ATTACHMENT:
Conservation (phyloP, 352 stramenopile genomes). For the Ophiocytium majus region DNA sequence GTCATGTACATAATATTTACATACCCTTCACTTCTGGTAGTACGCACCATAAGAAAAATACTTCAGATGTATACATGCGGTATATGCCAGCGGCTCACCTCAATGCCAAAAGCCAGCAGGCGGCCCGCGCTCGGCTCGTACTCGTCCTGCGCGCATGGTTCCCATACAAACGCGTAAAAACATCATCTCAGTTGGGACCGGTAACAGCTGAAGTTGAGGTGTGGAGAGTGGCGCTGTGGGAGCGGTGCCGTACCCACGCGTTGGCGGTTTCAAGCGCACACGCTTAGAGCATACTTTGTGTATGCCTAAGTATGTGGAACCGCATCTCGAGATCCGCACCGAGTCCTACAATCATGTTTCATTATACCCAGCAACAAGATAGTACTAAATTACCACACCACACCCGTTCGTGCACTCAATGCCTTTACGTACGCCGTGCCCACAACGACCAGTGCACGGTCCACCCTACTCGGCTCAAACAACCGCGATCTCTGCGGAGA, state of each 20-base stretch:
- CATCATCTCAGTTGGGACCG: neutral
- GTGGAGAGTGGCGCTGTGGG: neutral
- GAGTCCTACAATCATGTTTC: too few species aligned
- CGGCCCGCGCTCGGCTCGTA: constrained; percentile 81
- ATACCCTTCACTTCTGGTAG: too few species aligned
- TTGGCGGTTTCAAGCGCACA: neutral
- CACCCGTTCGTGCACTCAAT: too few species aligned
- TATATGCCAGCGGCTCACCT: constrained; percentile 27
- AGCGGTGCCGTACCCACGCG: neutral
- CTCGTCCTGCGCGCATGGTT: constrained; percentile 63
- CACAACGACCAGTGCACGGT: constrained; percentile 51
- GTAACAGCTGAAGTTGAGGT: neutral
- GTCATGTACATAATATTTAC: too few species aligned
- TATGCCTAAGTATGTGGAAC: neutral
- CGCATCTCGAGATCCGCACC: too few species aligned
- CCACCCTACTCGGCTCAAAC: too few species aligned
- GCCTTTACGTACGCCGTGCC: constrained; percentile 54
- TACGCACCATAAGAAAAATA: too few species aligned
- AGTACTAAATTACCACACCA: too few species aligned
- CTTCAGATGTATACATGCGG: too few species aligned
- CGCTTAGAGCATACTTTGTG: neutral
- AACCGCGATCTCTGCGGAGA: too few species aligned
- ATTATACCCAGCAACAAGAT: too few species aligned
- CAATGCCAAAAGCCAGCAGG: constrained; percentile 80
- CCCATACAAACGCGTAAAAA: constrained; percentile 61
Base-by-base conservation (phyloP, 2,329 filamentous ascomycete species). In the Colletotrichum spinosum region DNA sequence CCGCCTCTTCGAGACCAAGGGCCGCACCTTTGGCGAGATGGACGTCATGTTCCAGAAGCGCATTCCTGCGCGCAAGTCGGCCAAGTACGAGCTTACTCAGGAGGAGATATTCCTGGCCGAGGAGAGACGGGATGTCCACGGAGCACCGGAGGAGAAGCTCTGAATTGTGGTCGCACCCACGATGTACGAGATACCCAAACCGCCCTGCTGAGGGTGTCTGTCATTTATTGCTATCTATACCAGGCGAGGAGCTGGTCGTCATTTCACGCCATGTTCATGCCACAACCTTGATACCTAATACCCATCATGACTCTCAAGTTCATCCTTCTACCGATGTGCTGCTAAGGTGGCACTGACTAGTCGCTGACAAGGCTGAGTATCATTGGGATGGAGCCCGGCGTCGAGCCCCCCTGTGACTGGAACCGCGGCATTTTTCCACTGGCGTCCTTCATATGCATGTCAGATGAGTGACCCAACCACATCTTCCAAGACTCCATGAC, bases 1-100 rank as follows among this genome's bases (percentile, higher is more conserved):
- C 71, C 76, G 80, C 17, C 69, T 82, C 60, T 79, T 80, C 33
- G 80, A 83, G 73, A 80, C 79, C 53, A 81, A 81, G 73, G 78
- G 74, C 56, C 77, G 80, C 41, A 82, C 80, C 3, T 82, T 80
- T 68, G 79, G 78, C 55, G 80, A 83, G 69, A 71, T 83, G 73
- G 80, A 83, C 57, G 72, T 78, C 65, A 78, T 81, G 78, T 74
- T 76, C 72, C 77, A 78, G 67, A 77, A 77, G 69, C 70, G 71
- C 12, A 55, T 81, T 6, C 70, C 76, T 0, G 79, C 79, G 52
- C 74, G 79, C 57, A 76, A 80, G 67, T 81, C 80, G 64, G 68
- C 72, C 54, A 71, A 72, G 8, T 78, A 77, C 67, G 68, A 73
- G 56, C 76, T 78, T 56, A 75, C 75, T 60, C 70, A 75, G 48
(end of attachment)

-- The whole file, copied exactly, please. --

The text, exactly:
Conservation (phyloP, 352 stramenopile genomes). For the Ophiocytium majus region DNA sequence GTCATGTACATAATATTTACATACCCTTCACTTCTGGTAGTACGCACCATAAGAAAAATACTTCAGATGTATACATGCGGTATATGCCAGCGGCTCACCTCAATGCCAAAAGCCAGCAGGCGGCCCGCGCTCGGCTCGTACTCGTCCTGCGCGCATGGTTCCCATACAAACGCGTAAAAACATCATCTCAGTTGGGACCGGTAACAGCTGAAGTTGAGGTGTGGAGAGTGGCGCTGTGGGAGCGGTGCCGTACCCACGCGTTGGCGGTTTCAAGCGCACACGCTTAGAGCATACTTTGTGTATGCCTAAGTATGTGGAACCGCATCTCGAGATCCGCACCGAGTCCTACAATCATGTTTCATTATACCCAGCAACAAGATAGTACTAAATTACCACACCACACCCGTTCGTGCACTCAATGCCTTTACGTACGCCGTGCCCACAACGACCAGTGCACGGTCCACCCTACTCGGCTCAAACAACCGCGATCTCTGCGGAGA, state of each 20-base stretch:
- CATCATCTCAGTTGGGACCG: neutral
- GTGGAGAGTGGCGCTGTGGG: neutral
- GAGTCCTACAATCATGTTTC: too few species aligned
- CGGCCCGCGCTCGGCTCGTA: constrained; percentile 81
- ATACCCTTCACTTCTGGTAG: too few species aligned
- TTGGCGGTTTCAAGCGCACA: neutral
- CACCCGTTCGTGCACTCAAT: too few species aligned
- TATATGCCAGCGGCTCACCT: constrained; percentile 27
- AGCGGTGCCGTACCCACGCG: neutral
- CTCGTCCTGCGCGCATGGTT: constrained; percentile 63
- CACAACGACCAGTGCACGGT: constrained; percentile 51
- GTAACAGCTGAAGTTGAGGT: neutral
- GTCATGTACATAATATTTAC: too few species aligned
- TATGCCTAAGTATGTGGAAC: neutral
- CGCATCTCGAGATCCGCACC: too few species aligned
- CCACCCTACTCGGCTCAAAC: too few species aligned
- GCCTTTACGTACGCCGTGCC: constrained; percentile 54
- TACGCACCATAAGAAAAATA: too few species aligned
- AGTACTAAATTACCACACCA: too few species aligned
- CTTCAGATGTATACATGCGG: too few species aligned
- CGCTTAGAGCATACTTTGTG: neutral
- AACCGCGATCTCTGCGGAGA: too few species aligned
- ATTATACCCAGCAACAAGAT: too few species aligned
- CAATGCCAAAAGCCAGCAGG: constrained; percentile 80
- CCCATACAAACGCGTAAAAA: constrained; percentile 61
Base-by-base conservation (phyloP, 2,329 filamentous ascomycete species). In the Colletotrichum spinosum region DNA sequence CCGCCTCTTCGAGACCAAGGGCCGCACCTTTGGCGAGATGGACGTCATGTTCCAGAAGCGCATTCCTGCGCGCAAGTCGGCCAAGTACGAGCTTACTCAGGAGGAGATATTCCTGGCCGAGGAGAGACGGGATGTCCACGGAGCACCGGAGGAGAAGCTCTGAATTGTGGTCGCACCCACGATGTACGAGATACCCAAACCGCCCTGCTGAGGGTGTCTGTCATTTATTGCTATCTATACCAGGCGAGGAGCTGGTCGTCATTTCACGCCATGTTCATGCCACAACCTTGATACCTAATACCCATCATGACTCTCAAGTTCATCCTTCTACCGATGTGCTGCTAAGGTGGCACTGACTAGTCGCTGACAAGGCTGAGTATCATTGGGATGGAGCCCGGCGTCGAGCCCCCCTGTGACTGGAACCGCGGCATTTTTCCACTGGCGTCCTTCATATGCATGTCAGATGAGTGACCCAACCACATCTTCCAAGACTCCATGAC, bases 1-100 rank as follows among this genome's bases (percentile, higher is more conserved):
- C 71, C 76, G 80, C 17, C 69, T 82, C 60, T 79, T 80, C 33
- G 80, A 83, G 73, A 80, C 79, C 53, A 81, A 81, G 73, G 78
- G 74, C 56, C 77, G 80, C 41, A 82, C 80, C 3, T 82, T 80
- T 68, G 79, G 78, C 55, G 80, A 83, G 69, A 71, T 83, G 73
- G 80, A 83, C 57, G 72, T 78, C 65, A 78, T 81, G 78, T 74
- T 76, C 72, C 77, A 78, G 67, A 77, A 77, G 69, C 70, G 71
- C 12, A 55, T 81, T 6, C 70, C 76, T 0, G 79, C 79, G 52
- C 74, G 79, C 57, A 76, A 80, G 67, T 81, C 80, G 64, G 68
- C 72, C 54, A 71, A 72, G 8, T 78, A 77, C 67, G 68, A 73
- G 56, C 76, T 78, T 56, A 75, C 75, T 60, C 70, A 75, G 48